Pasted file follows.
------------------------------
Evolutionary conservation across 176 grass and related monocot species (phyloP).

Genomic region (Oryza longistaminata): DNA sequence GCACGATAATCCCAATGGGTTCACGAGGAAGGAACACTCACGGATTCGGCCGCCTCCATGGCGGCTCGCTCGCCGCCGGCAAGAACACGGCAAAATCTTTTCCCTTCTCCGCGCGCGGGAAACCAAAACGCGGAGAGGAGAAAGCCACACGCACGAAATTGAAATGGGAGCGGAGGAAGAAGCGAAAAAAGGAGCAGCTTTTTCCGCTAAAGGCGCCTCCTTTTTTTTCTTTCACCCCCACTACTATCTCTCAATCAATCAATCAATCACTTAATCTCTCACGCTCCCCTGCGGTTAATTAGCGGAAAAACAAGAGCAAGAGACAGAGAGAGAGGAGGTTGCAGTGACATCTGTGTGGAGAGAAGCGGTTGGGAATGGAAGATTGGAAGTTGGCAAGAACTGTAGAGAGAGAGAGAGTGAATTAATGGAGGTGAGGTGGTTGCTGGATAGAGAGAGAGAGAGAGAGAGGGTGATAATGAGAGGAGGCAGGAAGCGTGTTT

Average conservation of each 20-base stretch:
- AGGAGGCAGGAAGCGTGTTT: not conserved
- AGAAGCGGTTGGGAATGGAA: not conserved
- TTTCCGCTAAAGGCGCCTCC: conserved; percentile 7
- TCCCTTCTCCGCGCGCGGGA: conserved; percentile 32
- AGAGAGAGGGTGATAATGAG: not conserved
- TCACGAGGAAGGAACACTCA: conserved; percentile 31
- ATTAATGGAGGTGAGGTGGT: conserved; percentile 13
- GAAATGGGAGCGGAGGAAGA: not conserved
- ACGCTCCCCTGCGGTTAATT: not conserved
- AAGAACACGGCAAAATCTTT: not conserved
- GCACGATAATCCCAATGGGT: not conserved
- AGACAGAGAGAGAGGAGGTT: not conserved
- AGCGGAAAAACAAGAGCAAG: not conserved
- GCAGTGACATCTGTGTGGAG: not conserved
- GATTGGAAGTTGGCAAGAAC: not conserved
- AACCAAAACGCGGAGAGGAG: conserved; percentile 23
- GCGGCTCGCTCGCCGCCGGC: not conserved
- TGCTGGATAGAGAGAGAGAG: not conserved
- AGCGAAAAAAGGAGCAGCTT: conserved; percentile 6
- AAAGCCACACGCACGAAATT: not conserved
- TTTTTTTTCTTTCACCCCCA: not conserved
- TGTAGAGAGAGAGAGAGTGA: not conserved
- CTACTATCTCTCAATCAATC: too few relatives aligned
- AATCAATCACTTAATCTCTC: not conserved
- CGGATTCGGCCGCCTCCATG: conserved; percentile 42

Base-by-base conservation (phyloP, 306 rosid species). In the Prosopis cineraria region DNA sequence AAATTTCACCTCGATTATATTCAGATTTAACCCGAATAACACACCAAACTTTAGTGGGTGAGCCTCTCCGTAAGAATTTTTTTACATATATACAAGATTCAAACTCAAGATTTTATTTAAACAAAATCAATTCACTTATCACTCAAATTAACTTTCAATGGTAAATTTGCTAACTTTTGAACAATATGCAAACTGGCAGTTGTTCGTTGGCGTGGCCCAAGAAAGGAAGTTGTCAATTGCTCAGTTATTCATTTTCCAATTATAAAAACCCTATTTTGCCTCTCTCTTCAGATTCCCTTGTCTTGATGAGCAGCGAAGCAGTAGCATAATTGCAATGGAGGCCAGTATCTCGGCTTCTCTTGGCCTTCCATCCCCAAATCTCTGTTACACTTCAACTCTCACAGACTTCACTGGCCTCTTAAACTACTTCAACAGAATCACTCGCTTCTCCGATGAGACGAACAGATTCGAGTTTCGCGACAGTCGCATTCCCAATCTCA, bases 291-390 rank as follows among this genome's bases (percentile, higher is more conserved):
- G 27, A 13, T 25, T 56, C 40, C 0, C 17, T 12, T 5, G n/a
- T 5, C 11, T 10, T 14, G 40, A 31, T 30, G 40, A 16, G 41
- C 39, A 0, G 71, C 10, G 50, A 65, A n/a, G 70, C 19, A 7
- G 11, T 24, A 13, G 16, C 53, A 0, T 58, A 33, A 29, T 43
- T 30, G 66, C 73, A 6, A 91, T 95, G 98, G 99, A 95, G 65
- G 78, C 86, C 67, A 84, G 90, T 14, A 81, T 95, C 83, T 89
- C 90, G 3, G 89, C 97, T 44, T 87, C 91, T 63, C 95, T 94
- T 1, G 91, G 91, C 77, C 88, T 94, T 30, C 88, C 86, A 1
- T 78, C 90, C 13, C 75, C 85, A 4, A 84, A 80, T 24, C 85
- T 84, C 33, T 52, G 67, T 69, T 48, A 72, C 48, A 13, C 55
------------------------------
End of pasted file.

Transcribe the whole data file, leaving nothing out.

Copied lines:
Evolutionary conservation across 176 grass and related monocot species (phyloP).

Genomic region (Oryza longistaminata): DNA sequence GCACGATAATCCCAATGGGTTCACGAGGAAGGAACACTCACGGATTCGGCCGCCTCCATGGCGGCTCGCTCGCCGCCGGCAAGAACACGGCAAAATCTTTTCCCTTCTCCGCGCGCGGGAAACCAAAACGCGGAGAGGAGAAAGCCACACGCACGAAATTGAAATGGGAGCGGAGGAAGAAGCGAAAAAAGGAGCAGCTTTTTCCGCTAAAGGCGCCTCCTTTTTTTTCTTTCACCCCCACTACTATCTCTCAATCAATCAATCAATCACTTAATCTCTCACGCTCCCCTGCGGTTAATTAGCGGAAAAACAAGAGCAAGAGACAGAGAGAGAGGAGGTTGCAGTGACATCTGTGTGGAGAGAAGCGGTTGGGAATGGAAGATTGGAAGTTGGCAAGAACTGTAGAGAGAGAGAGAGTGAATTAATGGAGGTGAGGTGGTTGCTGGATAGAGAGAGAGAGAGAGAGAGGGTGATAATGAGAGGAGGCAGGAAGCGTGTTT

Average conservation of each 20-base stretch:
- AGGAGGCAGGAAGCGTGTTT: not conserved
- AGAAGCGGTTGGGAATGGAA: not conserved
- TTTCCGCTAAAGGCGCCTCC: conserved; percentile 7
- TCCCTTCTCCGCGCGCGGGA: conserved; percentile 32
- AGAGAGAGGGTGATAATGAG: not conserved
- TCACGAGGAAGGAACACTCA: conserved; percentile 31
- ATTAATGGAGGTGAGGTGGT: conserved; percentile 13
- GAAATGGGAGCGGAGGAAGA: not conserved
- ACGCTCCCCTGCGGTTAATT: not conserved
- AAGAACACGGCAAAATCTTT: not conserved
- GCACGATAATCCCAATGGGT: not conserved
- AGACAGAGAGAGAGGAGGTT: not conserved
- AGCGGAAAAACAAGAGCAAG: not conserved
- GCAGTGACATCTGTGTGGAG: not conserved
- GATTGGAAGTTGGCAAGAAC: not conserved
- AACCAAAACGCGGAGAGGAG: conserved; percentile 23
- GCGGCTCGCTCGCCGCCGGC: not conserved
- TGCTGGATAGAGAGAGAGAG: not conserved
- AGCGAAAAAAGGAGCAGCTT: conserved; percentile 6
- AAAGCCACACGCACGAAATT: not conserved
- TTTTTTTTCTTTCACCCCCA: not conserved
- TGTAGAGAGAGAGAGAGTGA: not conserved
- CTACTATCTCTCAATCAATC: too few relatives aligned
- AATCAATCACTTAATCTCTC: not conserved
- CGGATTCGGCCGCCTCCATG: conserved; percentile 42

Base-by-base conservation (phyloP, 306 rosid species). In the Prosopis cineraria region DNA sequence AAATTTCACCTCGATTATATTCAGATTTAACCCGAATAACACACCAAACTTTAGTGGGTGAGCCTCTCCGTAAGAATTTTTTTACATATATACAAGATTCAAACTCAAGATTTTATTTAAACAAAATCAATTCACTTATCACTCAAATTAACTTTCAATGGTAAATTTGCTAACTTTTGAACAATATGCAAACTGGCAGTTGTTCGTTGGCGTGGCCCAAGAAAGGAAGTTGTCAATTGCTCAGTTATTCATTTTCCAATTATAAAAACCCTATTTTGCCTCTCTCTTCAGATTCCCTTGTCTTGATGAGCAGCGAAGCAGTAGCATAATTGCAATGGAGGCCAGTATCTCGGCTTCTCTTGGCCTTCCATCCCCAAATCTCTGTTACACTTCAACTCTCACAGACTTCACTGGCCTCTTAAACTACTTCAACAGAATCACTCGCTTCTCCGATGAGACGAACAGATTCGAGTTTCGCGACAGTCGCATTCCCAATCTCA, bases 291-390 rank as follows among this genome's bases (percentile, higher is more conserved):
- G 27, A 13, T 25, T 56, C 40, C 0, C 17, T 12, T 5, G n/a
- T 5, C 11, T 10, T 14, G 40, A 31, T 30, G 40, A 16, G 41
- C 39, A 0, G 71, C 10, G 50, A 65, A n/a, G 70, C 19, A 7
- G 11, T 24, A 13, G 16, C 53, A 0, T 58, A 33, A 29, T 43
- T 30, G 66, C 73, A 6, A 91, T 95, G 98, G 99, A 95, G 65
- G 78, C 86, C 67, A 84, G 90, T 14, A 81, T 95, C 83, T 89
- C 90, G 3, G 89, C 97, T 44, T 87, C 91, T 63, C 95, T 94
- T 1, G 91, G 91, C 77, C 88, T 94, T 30, C 88, C 86, A 1
- T 78, C 90, C 13, C 75, C 85, A 4, A 84, A 80, T 24, C 85
- T 84, C 33, T 52, G 67, T 69, T 48, A 72, C 48, A 13, C 55